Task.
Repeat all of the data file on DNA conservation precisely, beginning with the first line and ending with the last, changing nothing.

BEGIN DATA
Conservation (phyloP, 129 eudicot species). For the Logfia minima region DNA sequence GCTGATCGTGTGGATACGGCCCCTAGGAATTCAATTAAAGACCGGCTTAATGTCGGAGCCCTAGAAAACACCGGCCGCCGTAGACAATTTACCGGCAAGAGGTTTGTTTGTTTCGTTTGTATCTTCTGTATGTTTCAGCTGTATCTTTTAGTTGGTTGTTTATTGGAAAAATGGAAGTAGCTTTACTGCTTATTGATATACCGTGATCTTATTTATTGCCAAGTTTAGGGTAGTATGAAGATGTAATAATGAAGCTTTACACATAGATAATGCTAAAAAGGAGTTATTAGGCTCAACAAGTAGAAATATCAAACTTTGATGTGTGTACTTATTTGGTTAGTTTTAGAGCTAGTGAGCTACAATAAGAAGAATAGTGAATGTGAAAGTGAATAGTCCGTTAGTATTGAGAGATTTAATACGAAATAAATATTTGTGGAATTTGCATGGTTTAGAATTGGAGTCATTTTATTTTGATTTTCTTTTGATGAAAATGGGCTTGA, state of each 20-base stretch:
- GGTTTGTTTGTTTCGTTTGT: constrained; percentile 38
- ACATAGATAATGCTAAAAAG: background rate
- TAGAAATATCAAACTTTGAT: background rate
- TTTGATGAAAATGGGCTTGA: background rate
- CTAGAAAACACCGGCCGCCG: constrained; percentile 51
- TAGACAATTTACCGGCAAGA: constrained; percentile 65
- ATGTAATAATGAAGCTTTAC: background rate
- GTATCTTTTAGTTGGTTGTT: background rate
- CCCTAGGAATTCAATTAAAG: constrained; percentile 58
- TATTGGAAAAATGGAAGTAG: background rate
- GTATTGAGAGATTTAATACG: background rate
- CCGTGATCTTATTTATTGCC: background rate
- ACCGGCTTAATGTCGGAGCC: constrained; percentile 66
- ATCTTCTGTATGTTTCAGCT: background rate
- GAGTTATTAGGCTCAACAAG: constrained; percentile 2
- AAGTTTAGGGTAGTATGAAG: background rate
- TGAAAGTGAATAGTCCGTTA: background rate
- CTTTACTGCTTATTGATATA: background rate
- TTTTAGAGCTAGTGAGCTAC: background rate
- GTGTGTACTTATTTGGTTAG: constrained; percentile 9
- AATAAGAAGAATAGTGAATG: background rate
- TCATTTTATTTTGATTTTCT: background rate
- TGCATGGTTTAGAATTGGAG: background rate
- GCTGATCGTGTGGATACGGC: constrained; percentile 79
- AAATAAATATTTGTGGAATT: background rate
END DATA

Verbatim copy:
Conservation (phyloP, 129 eudicot species). For the Logfia minima region DNA sequence GCTGATCGTGTGGATACGGCCCCTAGGAATTCAATTAAAGACCGGCTTAATGTCGGAGCCCTAGAAAACACCGGCCGCCGTAGACAATTTACCGGCAAGAGGTTTGTTTGTTTCGTTTGTATCTTCTGTATGTTTCAGCTGTATCTTTTAGTTGGTTGTTTATTGGAAAAATGGAAGTAGCTTTACTGCTTATTGATATACCGTGATCTTATTTATTGCCAAGTTTAGGGTAGTATGAAGATGTAATAATGAAGCTTTACACATAGATAATGCTAAAAAGGAGTTATTAGGCTCAACAAGTAGAAATATCAAACTTTGATGTGTGTACTTATTTGGTTAGTTTTAGAGCTAGTGAGCTACAATAAGAAGAATAGTGAATGTGAAAGTGAATAGTCCGTTAGTATTGAGAGATTTAATACGAAATAAATATTTGTGGAATTTGCATGGTTTAGAATTGGAGTCATTTTATTTTGATTTTCTTTTGATGAAAATGGGCTTGA, state of each 20-base stretch:
- GGTTTGTTTGTTTCGTTTGT: constrained; percentile 38
- ACATAGATAATGCTAAAAAG: background rate
- TAGAAATATCAAACTTTGAT: background rate
- TTTGATGAAAATGGGCTTGA: background rate
- CTAGAAAACACCGGCCGCCG: constrained; percentile 51
- TAGACAATTTACCGGCAAGA: constrained; percentile 65
- ATGTAATAATGAAGCTTTAC: background rate
- GTATCTTTTAGTTGGTTGTT: background rate
- CCCTAGGAATTCAATTAAAG: constrained; percentile 58
- TATTGGAAAAATGGAAGTAG: background rate
- GTATTGAGAGATTTAATACG: background rate
- CCGTGATCTTATTTATTGCC: background rate
- ACCGGCTTAATGTCGGAGCC: constrained; percentile 66
- ATCTTCTGTATGTTTCAGCT: background rate
- GAGTTATTAGGCTCAACAAG: constrained; percentile 2
- AAGTTTAGGGTAGTATGAAG: background rate
- TGAAAGTGAATAGTCCGTTA: background rate
- CTTTACTGCTTATTGATATA: background rate
- TTTTAGAGCTAGTGAGCTAC: background rate
- GTGTGTACTTATTTGGTTAG: constrained; percentile 9
- AATAAGAAGAATAGTGAATG: background rate
- TCATTTTATTTTGATTTTCT: background rate
- TGCATGGTTTAGAATTGGAG: background rate
- GCTGATCGTGTGGATACGGC: constrained; percentile 79
- AAATAAATATTTGTGGAATT: background rate